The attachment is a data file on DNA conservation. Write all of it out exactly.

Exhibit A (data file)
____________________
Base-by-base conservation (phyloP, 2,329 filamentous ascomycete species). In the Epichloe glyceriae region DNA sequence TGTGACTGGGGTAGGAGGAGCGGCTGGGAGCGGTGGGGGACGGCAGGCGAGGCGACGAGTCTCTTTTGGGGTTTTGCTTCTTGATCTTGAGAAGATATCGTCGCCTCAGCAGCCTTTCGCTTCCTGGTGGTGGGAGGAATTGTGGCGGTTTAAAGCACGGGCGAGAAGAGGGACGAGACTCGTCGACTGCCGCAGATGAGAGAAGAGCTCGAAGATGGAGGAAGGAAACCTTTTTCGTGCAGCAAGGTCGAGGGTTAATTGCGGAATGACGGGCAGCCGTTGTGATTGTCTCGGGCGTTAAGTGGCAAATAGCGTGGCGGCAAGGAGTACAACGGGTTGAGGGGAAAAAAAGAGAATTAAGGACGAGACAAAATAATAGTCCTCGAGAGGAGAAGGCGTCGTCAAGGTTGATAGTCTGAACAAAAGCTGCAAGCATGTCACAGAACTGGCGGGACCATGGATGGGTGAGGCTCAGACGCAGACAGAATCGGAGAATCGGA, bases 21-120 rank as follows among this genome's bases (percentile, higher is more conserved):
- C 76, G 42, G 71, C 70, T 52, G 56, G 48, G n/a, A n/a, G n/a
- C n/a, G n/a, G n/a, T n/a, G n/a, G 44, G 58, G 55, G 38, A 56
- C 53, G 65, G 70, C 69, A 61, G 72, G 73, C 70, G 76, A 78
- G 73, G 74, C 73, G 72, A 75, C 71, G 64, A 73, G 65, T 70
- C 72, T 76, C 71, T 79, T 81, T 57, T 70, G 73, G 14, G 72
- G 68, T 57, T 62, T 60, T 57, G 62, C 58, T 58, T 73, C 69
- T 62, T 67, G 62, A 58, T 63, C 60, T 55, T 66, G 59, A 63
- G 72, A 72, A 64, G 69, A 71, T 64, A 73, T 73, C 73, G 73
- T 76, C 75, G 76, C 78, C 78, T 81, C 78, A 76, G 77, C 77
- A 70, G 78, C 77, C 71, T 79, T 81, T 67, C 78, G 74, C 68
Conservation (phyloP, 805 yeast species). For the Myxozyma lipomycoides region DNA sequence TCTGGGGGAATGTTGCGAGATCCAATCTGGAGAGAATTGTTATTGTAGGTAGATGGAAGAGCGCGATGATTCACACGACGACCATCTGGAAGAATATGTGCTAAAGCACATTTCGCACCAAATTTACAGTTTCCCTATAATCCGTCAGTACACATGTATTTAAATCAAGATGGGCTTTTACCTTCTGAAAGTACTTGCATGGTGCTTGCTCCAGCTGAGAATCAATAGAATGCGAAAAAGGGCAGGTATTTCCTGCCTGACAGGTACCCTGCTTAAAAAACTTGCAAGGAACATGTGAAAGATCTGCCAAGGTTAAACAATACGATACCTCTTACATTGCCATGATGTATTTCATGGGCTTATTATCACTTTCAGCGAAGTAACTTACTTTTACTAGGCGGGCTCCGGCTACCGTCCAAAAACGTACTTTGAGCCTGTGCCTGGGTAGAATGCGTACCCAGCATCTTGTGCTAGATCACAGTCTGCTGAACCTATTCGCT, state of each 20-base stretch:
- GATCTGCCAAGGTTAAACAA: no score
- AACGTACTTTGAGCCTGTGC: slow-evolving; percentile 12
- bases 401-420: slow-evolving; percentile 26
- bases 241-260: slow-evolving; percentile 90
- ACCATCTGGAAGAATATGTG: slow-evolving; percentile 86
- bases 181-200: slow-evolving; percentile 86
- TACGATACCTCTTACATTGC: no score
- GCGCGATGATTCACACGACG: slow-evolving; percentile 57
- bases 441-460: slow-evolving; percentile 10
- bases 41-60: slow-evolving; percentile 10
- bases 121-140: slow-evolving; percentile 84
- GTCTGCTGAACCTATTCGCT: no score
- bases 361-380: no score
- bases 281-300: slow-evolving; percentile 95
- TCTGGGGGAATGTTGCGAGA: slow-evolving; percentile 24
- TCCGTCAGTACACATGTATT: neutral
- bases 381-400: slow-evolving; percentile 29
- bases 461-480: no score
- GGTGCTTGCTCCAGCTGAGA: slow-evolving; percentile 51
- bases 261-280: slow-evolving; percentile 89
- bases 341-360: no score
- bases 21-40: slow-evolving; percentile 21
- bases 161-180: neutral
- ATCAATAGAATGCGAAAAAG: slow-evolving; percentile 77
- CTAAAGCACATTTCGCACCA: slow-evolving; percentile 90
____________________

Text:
Base-by-base conservation (phyloP, 2,329 filamentous ascomycete species). In the Epichloe glyceriae region DNA sequence TGTGACTGGGGTAGGAGGAGCGGCTGGGAGCGGTGGGGGACGGCAGGCGAGGCGACGAGTCTCTTTTGGGGTTTTGCTTCTTGATCTTGAGAAGATATCGTCGCCTCAGCAGCCTTTCGCTTCCTGGTGGTGGGAGGAATTGTGGCGGTTTAAAGCACGGGCGAGAAGAGGGACGAGACTCGTCGACTGCCGCAGATGAGAGAAGAGCTCGAAGATGGAGGAAGGAAACCTTTTTCGTGCAGCAAGGTCGAGGGTTAATTGCGGAATGACGGGCAGCCGTTGTGATTGTCTCGGGCGTTAAGTGGCAAATAGCGTGGCGGCAAGGAGTACAACGGGTTGAGGGGAAAAAAAGAGAATTAAGGACGAGACAAAATAATAGTCCTCGAGAGGAGAAGGCGTCGTCAAGGTTGATAGTCTGAACAAAAGCTGCAAGCATGTCACAGAACTGGCGGGACCATGGATGGGTGAGGCTCAGACGCAGACAGAATCGGAGAATCGGA, bases 21-120 rank as follows among this genome's bases (percentile, higher is more conserved):
- C 76, G 42, G 71, C 70, T 52, G 56, G 48, G n/a, A n/a, G n/a
- C n/a, G n/a, G n/a, T n/a, G n/a, G 44, G 58, G 55, G 38, A 56
- C 53, G 65, G 70, C 69, A 61, G 72, G 73, C 70, G 76, A 78
- G 73, G 74, C 73, G 72, A 75, C 71, G 64, A 73, G 65, T 70
- C 72, T 76, C 71, T 79, T 81, T 57, T 70, G 73, G 14, G 72
- G 68, T 57, T 62, T 60, T 57, G 62, C 58, T 58, T 73, C 69
- T 62, T 67, G 62, A 58, T 63, C 60, T 55, T 66, G 59, A 63
- G 72, A 72, A 64, G 69, A 71, T 64, A 73, T 73, C 73, G 73
- T 76, C 75, G 76, C 78, C 78, T 81, C 78, A 76, G 77, C 77
- A 70, G 78, C 77, C 71, T 79, T 81, T 67, C 78, G 74, C 68
Conservation (phyloP, 805 yeast species). For the Myxozyma lipomycoides region DNA sequence TCTGGGGGAATGTTGCGAGATCCAATCTGGAGAGAATTGTTATTGTAGGTAGATGGAAGAGCGCGATGATTCACACGACGACCATCTGGAAGAATATGTGCTAAAGCACATTTCGCACCAAATTTACAGTTTCCCTATAATCCGTCAGTACACATGTATTTAAATCAAGATGGGCTTTTACCTTCTGAAAGTACTTGCATGGTGCTTGCTCCAGCTGAGAATCAATAGAATGCGAAAAAGGGCAGGTATTTCCTGCCTGACAGGTACCCTGCTTAAAAAACTTGCAAGGAACATGTGAAAGATCTGCCAAGGTTAAACAATACGATACCTCTTACATTGCCATGATGTATTTCATGGGCTTATTATCACTTTCAGCGAAGTAACTTACTTTTACTAGGCGGGCTCCGGCTACCGTCCAAAAACGTACTTTGAGCCTGTGCCTGGGTAGAATGCGTACCCAGCATCTTGTGCTAGATCACAGTCTGCTGAACCTATTCGCT, state of each 20-base stretch:
- GATCTGCCAAGGTTAAACAA: no score
- AACGTACTTTGAGCCTGTGC: slow-evolving; percentile 12
- bases 401-420: slow-evolving; percentile 26
- bases 241-260: slow-evolving; percentile 90
- ACCATCTGGAAGAATATGTG: slow-evolving; percentile 86
- bases 181-200: slow-evolving; percentile 86
- TACGATACCTCTTACATTGC: no score
- GCGCGATGATTCACACGACG: slow-evolving; percentile 57
- bases 441-460: slow-evolving; percentile 10
- bases 41-60: slow-evolving; percentile 10
- bases 121-140: slow-evolving; percentile 84
- GTCTGCTGAACCTATTCGCT: no score
- bases 361-380: no score
- bases 281-300: slow-evolving; percentile 95
- TCTGGGGGAATGTTGCGAGA: slow-evolving; percentile 24
- TCCGTCAGTACACATGTATT: neutral
- bases 381-400: slow-evolving; percentile 29
- bases 461-480: no score
- GGTGCTTGCTCCAGCTGAGA: slow-evolving; percentile 51
- bases 261-280: slow-evolving; percentile 89
- bases 341-360: no score
- bases 21-40: slow-evolving; percentile 21
- bases 161-180: neutral
- ATCAATAGAATGCGAAAAAG: slow-evolving; percentile 77
- CTAAAGCACATTTCGCACCA: slow-evolving; percentile 90